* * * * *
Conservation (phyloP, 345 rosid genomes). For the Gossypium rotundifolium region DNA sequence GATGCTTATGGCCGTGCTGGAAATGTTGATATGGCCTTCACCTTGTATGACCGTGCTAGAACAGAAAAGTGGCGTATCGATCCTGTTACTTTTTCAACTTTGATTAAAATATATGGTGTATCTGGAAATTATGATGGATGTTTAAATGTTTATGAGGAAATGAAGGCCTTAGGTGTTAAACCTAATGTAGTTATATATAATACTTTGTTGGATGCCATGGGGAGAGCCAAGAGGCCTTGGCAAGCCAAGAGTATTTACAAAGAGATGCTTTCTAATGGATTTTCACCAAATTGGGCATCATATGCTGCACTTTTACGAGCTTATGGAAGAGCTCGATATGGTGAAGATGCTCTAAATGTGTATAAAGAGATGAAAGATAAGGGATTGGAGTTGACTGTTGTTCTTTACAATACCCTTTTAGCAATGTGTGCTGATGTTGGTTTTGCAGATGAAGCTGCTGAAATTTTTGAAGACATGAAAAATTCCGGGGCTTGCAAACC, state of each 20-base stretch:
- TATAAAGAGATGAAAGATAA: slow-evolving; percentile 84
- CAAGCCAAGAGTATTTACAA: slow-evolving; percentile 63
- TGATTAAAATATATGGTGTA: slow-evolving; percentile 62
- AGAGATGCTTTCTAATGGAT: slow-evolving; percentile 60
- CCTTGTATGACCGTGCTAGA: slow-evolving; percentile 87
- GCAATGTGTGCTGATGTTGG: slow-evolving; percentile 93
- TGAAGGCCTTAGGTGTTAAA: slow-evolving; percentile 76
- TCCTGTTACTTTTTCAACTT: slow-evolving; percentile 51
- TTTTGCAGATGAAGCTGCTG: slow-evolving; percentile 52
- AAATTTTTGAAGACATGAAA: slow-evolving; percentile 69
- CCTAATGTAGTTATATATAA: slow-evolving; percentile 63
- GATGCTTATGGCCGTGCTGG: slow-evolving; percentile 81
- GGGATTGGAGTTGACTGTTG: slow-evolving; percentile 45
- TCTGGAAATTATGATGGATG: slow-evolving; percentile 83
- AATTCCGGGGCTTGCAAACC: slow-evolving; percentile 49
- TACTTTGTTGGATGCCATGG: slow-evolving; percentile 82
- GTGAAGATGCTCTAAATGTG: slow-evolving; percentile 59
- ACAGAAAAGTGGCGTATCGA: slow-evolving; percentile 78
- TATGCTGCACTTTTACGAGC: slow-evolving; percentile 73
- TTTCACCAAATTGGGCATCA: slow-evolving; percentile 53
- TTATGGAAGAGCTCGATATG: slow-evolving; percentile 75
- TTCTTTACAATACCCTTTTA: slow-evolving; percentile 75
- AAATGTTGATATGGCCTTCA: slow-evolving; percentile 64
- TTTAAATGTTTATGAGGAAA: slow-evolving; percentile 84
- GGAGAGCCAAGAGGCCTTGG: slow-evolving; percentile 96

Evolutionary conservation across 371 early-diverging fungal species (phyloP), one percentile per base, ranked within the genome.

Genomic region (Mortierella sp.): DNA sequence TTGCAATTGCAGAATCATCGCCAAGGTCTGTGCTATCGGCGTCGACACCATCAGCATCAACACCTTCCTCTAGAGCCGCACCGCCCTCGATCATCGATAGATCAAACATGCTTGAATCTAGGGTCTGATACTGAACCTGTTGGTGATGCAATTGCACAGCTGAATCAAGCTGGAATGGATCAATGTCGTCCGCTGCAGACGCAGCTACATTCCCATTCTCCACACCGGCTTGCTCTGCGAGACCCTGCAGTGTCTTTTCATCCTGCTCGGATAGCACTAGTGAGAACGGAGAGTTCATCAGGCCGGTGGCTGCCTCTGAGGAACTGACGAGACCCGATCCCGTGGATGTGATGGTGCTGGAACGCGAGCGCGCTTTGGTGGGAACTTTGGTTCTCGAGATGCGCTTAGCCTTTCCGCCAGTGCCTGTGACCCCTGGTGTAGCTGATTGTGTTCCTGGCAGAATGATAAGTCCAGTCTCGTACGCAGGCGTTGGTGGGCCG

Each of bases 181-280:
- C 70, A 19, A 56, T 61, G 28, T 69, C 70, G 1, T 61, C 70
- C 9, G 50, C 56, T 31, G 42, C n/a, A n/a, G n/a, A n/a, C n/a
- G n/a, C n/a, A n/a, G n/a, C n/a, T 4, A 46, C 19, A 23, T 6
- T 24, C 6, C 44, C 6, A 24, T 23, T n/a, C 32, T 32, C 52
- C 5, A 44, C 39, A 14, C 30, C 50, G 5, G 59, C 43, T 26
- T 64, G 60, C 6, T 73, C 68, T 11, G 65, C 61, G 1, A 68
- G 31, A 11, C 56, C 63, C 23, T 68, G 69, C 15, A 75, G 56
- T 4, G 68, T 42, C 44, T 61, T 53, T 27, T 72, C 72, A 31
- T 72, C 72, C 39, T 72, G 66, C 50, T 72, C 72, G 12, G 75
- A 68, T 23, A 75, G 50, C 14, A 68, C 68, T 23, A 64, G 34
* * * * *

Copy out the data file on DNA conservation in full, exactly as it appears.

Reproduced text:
Conservation (phyloP, 345 rosid genomes). For the Gossypium rotundifolium region DNA sequence GATGCTTATGGCCGTGCTGGAAATGTTGATATGGCCTTCACCTTGTATGACCGTGCTAGAACAGAAAAGTGGCGTATCGATCCTGTTACTTTTTCAACTTTGATTAAAATATATGGTGTATCTGGAAATTATGATGGATGTTTAAATGTTTATGAGGAAATGAAGGCCTTAGGTGTTAAACCTAATGTAGTTATATATAATACTTTGTTGGATGCCATGGGGAGAGCCAAGAGGCCTTGGCAAGCCAAGAGTATTTACAAAGAGATGCTTTCTAATGGATTTTCACCAAATTGGGCATCATATGCTGCACTTTTACGAGCTTATGGAAGAGCTCGATATGGTGAAGATGCTCTAAATGTGTATAAAGAGATGAAAGATAAGGGATTGGAGTTGACTGTTGTTCTTTACAATACCCTTTTAGCAATGTGTGCTGATGTTGGTTTTGCAGATGAAGCTGCTGAAATTTTTGAAGACATGAAAAATTCCGGGGCTTGCAAACC, state of each 20-base stretch:
- TATAAAGAGATGAAAGATAA: slow-evolving; percentile 84
- CAAGCCAAGAGTATTTACAA: slow-evolving; percentile 63
- TGATTAAAATATATGGTGTA: slow-evolving; percentile 62
- AGAGATGCTTTCTAATGGAT: slow-evolving; percentile 60
- CCTTGTATGACCGTGCTAGA: slow-evolving; percentile 87
- GCAATGTGTGCTGATGTTGG: slow-evolving; percentile 93
- TGAAGGCCTTAGGTGTTAAA: slow-evolving; percentile 76
- TCCTGTTACTTTTTCAACTT: slow-evolving; percentile 51
- TTTTGCAGATGAAGCTGCTG: slow-evolving; percentile 52
- AAATTTTTGAAGACATGAAA: slow-evolving; percentile 69
- CCTAATGTAGTTATATATAA: slow-evolving; percentile 63
- GATGCTTATGGCCGTGCTGG: slow-evolving; percentile 81
- GGGATTGGAGTTGACTGTTG: slow-evolving; percentile 45
- TCTGGAAATTATGATGGATG: slow-evolving; percentile 83
- AATTCCGGGGCTTGCAAACC: slow-evolving; percentile 49
- TACTTTGTTGGATGCCATGG: slow-evolving; percentile 82
- GTGAAGATGCTCTAAATGTG: slow-evolving; percentile 59
- ACAGAAAAGTGGCGTATCGA: slow-evolving; percentile 78
- TATGCTGCACTTTTACGAGC: slow-evolving; percentile 73
- TTTCACCAAATTGGGCATCA: slow-evolving; percentile 53
- TTATGGAAGAGCTCGATATG: slow-evolving; percentile 75
- TTCTTTACAATACCCTTTTA: slow-evolving; percentile 75
- AAATGTTGATATGGCCTTCA: slow-evolving; percentile 64
- TTTAAATGTTTATGAGGAAA: slow-evolving; percentile 84
- GGAGAGCCAAGAGGCCTTGG: slow-evolving; percentile 96

Evolutionary conservation across 371 early-diverging fungal species (phyloP), one percentile per base, ranked within the genome.

Genomic region (Mortierella sp.): DNA sequence TTGCAATTGCAGAATCATCGCCAAGGTCTGTGCTATCGGCGTCGACACCATCAGCATCAACACCTTCCTCTAGAGCCGCACCGCCCTCGATCATCGATAGATCAAACATGCTTGAATCTAGGGTCTGATACTGAACCTGTTGGTGATGCAATTGCACAGCTGAATCAAGCTGGAATGGATCAATGTCGTCCGCTGCAGACGCAGCTACATTCCCATTCTCCACACCGGCTTGCTCTGCGAGACCCTGCAGTGTCTTTTCATCCTGCTCGGATAGCACTAGTGAGAACGGAGAGTTCATCAGGCCGGTGGCTGCCTCTGAGGAACTGACGAGACCCGATCCCGTGGATGTGATGGTGCTGGAACGCGAGCGCGCTTTGGTGGGAACTTTGGTTCTCGAGATGCGCTTAGCCTTTCCGCCAGTGCCTGTGACCCCTGGTGTAGCTGATTGTGTTCCTGGCAGAATGATAAGTCCAGTCTCGTACGCAGGCGTTGGTGGGCCG

Each of bases 181-280:
- C 70, A 19, A 56, T 61, G 28, T 69, C 70, G 1, T 61, C 70
- C 9, G 50, C 56, T 31, G 42, C n/a, A n/a, G n/a, A n/a, C n/a
- G n/a, C n/a, A n/a, G n/a, C n/a, T 4, A 46, C 19, A 23, T 6
- T 24, C 6, C 44, C 6, A 24, T 23, T n/a, C 32, T 32, C 52
- C 5, A 44, C 39, A 14, C 30, C 50, G 5, G 59, C 43, T 26
- T 64, G 60, C 6, T 73, C 68, T 11, G 65, C 61, G 1, A 68
- G 31, A 11, C 56, C 63, C 23, T 68, G 69, C 15, A 75, G 56
- T 4, G 68, T 42, C 44, T 61, T 53, T 27, T 72, C 72, A 31
- T 72, C 72, C 39, T 72, G 66, C 50, T 72, C 72, G 12, G 75
- A 68, T 23, A 75, G 50, C 14, A 68, C 68, T 23, A 64, G 34